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The good Earth poster Getty.jpg

Let’s Talk About One of the Most Racist Oscar Wins of All Time

By Kayleigh Donaldson | Film | April 7, 2021 |

By Kayleigh Donaldson | Film | April 7, 2021 |

The good Earth poster Getty.jpg

Every year, the Academy Awards celebrates what it considers to be the best films of the previous twelve months, and every year, they end up issuing some sort of half-assed apology over the sheer blinding whiteness of their shortlist. The staggering lack of representation at the Oscars, and by extension the rest of the entertainment industry, has been a topic of contention for a long time. Indeed, it could be argued that the issue is as old as Hollywood itself. The Academy claims it’ll do better, studios release non-apologies that promise tangible change in the future, then we get a solid year of evolution before reverting back to the same old nonsense. 2021 has the potential to feel like a turning point with its inclusive nominations, featuring two whole women directors and two acting categories that are majority men of color, but we’ve plenty of reasons to remain cynical.

It’s common to hear talk about how things are ‘better than they used to be’, which may technically be true, but it overlooks the insidious nature of that history. Hollywood was designed to be racist. It created rules to uphold white supremacy. The Academy Awards, itself a creation of anti-union sentiment, maintained that status quo for as long as it could until it became too publicly embarrassing to continue. To understand that, let’s go back to the 1930s and examine what remains one of the most racist Oscar wins in history.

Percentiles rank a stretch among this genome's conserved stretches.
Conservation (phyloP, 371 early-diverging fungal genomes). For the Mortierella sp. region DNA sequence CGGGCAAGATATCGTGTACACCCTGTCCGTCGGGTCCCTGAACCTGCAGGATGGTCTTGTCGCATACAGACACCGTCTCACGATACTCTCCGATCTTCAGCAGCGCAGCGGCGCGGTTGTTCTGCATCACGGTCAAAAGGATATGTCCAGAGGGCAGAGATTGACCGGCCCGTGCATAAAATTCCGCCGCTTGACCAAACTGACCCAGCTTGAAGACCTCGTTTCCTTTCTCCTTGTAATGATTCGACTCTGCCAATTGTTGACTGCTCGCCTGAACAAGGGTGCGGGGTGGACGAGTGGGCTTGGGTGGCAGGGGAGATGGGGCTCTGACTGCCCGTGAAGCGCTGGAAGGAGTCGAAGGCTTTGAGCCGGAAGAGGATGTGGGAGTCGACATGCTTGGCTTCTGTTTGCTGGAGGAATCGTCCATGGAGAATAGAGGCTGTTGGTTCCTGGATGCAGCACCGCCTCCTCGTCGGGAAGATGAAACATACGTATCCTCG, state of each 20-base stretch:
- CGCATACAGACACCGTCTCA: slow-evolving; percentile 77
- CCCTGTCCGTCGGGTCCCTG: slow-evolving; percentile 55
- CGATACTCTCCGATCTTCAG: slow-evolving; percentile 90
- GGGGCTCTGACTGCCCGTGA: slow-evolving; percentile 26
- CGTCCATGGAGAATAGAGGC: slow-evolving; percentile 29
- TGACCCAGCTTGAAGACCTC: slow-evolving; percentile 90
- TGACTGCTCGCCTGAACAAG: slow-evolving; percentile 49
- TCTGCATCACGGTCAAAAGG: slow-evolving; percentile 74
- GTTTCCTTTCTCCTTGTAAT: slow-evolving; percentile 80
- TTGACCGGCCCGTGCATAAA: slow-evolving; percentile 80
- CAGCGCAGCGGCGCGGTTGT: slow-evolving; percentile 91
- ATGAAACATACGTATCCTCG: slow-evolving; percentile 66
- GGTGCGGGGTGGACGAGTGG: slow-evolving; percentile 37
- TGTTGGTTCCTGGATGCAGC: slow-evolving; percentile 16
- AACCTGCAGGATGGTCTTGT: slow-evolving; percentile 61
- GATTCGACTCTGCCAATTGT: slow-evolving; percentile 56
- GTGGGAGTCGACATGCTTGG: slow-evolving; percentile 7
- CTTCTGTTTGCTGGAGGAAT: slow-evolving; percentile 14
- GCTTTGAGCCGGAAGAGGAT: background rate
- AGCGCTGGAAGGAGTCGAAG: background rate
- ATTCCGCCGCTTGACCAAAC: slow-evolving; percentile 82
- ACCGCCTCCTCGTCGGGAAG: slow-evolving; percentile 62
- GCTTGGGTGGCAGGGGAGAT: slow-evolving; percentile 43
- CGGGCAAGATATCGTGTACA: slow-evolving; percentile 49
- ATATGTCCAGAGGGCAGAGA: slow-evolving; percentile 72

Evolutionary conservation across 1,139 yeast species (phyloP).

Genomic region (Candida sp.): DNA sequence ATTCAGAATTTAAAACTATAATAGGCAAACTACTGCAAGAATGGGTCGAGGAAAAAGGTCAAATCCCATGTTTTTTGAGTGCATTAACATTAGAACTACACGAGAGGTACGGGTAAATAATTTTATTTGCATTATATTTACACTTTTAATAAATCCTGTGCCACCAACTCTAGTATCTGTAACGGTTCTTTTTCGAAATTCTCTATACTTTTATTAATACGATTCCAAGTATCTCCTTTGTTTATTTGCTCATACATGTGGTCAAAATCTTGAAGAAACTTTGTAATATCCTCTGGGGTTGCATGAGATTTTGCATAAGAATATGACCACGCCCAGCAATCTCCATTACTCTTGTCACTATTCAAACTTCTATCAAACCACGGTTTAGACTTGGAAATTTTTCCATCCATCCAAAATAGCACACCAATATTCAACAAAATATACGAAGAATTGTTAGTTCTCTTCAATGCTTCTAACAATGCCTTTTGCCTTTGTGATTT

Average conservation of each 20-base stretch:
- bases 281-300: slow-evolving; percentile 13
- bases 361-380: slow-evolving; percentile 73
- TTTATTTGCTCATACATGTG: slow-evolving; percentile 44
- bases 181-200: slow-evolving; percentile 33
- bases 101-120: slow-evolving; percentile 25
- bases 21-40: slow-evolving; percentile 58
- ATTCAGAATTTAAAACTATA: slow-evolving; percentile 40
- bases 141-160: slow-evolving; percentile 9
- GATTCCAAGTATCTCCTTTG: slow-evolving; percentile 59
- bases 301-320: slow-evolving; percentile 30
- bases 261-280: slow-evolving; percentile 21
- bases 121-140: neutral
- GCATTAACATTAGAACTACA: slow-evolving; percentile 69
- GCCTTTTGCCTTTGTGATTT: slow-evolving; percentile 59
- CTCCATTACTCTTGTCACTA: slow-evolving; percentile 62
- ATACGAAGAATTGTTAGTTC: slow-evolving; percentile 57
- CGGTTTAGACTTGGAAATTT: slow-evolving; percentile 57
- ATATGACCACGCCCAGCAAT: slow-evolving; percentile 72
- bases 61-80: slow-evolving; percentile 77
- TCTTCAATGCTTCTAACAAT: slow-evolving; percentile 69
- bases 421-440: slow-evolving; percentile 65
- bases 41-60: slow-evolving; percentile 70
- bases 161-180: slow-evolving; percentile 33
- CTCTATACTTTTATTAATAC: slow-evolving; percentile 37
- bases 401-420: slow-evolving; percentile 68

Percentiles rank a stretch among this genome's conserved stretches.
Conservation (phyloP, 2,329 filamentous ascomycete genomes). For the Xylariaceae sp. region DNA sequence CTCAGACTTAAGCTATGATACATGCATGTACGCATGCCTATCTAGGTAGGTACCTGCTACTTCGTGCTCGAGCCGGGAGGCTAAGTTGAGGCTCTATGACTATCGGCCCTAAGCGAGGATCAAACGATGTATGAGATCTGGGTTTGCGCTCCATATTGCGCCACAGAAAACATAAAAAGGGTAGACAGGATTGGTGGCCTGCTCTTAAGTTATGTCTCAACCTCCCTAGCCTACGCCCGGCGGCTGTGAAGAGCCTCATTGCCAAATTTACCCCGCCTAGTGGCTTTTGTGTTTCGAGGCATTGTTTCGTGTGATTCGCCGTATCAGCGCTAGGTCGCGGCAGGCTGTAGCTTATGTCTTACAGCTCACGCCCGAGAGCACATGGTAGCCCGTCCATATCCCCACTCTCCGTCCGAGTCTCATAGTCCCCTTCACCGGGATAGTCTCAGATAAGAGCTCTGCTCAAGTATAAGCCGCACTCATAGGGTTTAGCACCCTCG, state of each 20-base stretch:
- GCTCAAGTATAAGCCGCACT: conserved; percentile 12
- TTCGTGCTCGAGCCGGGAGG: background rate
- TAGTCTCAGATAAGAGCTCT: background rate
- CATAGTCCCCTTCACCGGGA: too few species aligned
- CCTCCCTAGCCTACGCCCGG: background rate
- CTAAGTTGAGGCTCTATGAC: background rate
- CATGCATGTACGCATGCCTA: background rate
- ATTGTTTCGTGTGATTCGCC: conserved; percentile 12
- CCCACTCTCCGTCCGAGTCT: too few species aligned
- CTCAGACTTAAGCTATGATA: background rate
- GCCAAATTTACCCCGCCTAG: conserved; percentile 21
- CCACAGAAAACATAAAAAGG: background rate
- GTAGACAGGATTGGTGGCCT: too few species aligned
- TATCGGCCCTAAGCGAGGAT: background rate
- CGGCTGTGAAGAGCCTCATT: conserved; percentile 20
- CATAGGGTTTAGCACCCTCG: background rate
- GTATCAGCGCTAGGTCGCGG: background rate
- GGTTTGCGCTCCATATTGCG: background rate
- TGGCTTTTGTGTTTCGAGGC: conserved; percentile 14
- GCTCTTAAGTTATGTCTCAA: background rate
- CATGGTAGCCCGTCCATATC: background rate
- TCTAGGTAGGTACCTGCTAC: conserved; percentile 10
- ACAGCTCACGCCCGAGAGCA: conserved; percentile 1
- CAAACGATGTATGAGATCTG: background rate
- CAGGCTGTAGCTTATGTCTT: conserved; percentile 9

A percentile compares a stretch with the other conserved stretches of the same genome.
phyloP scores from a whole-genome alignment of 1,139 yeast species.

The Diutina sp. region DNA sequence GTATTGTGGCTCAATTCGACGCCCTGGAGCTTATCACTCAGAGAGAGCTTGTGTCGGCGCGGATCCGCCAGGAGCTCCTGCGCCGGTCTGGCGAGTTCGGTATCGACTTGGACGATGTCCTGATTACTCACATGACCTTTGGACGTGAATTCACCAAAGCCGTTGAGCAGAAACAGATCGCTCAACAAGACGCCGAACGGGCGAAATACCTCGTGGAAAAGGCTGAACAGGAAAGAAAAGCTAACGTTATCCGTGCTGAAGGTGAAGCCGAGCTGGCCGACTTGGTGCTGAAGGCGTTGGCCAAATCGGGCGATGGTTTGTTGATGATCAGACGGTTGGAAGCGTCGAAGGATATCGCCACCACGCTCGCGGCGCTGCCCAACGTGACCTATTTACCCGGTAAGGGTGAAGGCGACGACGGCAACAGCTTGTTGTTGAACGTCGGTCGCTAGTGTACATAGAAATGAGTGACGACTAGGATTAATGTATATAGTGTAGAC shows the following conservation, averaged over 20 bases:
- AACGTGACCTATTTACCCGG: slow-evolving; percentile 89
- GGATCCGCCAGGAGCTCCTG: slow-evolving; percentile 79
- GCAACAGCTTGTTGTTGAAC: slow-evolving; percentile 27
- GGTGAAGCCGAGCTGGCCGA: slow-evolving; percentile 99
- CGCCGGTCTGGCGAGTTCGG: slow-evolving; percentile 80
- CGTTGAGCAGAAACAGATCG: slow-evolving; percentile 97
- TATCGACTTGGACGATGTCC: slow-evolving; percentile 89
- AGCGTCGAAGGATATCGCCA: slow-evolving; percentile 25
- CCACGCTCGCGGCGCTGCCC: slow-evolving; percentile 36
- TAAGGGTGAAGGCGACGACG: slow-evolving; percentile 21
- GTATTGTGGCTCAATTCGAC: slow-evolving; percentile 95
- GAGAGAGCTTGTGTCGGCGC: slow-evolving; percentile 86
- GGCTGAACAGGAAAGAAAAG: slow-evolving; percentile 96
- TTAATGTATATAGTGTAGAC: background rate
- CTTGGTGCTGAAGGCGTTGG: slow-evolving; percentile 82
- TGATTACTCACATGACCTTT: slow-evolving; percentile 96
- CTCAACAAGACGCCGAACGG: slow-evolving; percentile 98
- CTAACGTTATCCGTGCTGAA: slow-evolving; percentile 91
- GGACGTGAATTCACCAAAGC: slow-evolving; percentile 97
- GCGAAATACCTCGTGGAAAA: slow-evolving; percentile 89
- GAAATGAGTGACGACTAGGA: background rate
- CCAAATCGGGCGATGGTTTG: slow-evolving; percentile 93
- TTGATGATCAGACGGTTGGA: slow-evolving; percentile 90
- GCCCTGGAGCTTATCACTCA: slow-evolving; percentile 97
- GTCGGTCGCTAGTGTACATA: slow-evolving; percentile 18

The 10th Academy Awards were held on March 10, 1938. The big winner of the night was a biopic of Emile Zola, with prizes also handed out to the likes of Spencer Tracy, the original version of A Star is Born, and the Disney cartoon The Old Mill. The Best Actress category included four true icons of the Golden Age of Hollywood: Barbara Stanwyck, Janet Gaynor, Greta Garbo, and Irene Dunne. The winner, however, was Luise Rainer. She became the first person to win consecutive acting Oscars, following the previous year’s win for The Great Ziegfeld. This time, she won for The Good Earth, a lavish adaptation of the novel of the same name by Nobel Prize-winning author Pearl S. Buck. The story centered on the struggles of an ensemble of Chinese farmers. Buck was the daughter of missionaries who grew up in China and the novel was a major hit in the U.S. Oprah later picked it for her book club. Many historians consider the book an important cultural touchstone in terms of helping white Americans to view China as allies in the coming war with Japan.

Irving Thalberg, one of the most powerful producers at MGM in the ’30s, saw the film version as his golden goose. The Good Earth would be a big-budget historical epic. There were even talks about filming the movie in China, but those were quickly scuppered by the country’s government. This would be a sweeping tale of dignity, poverty, and the unflappable human spirit.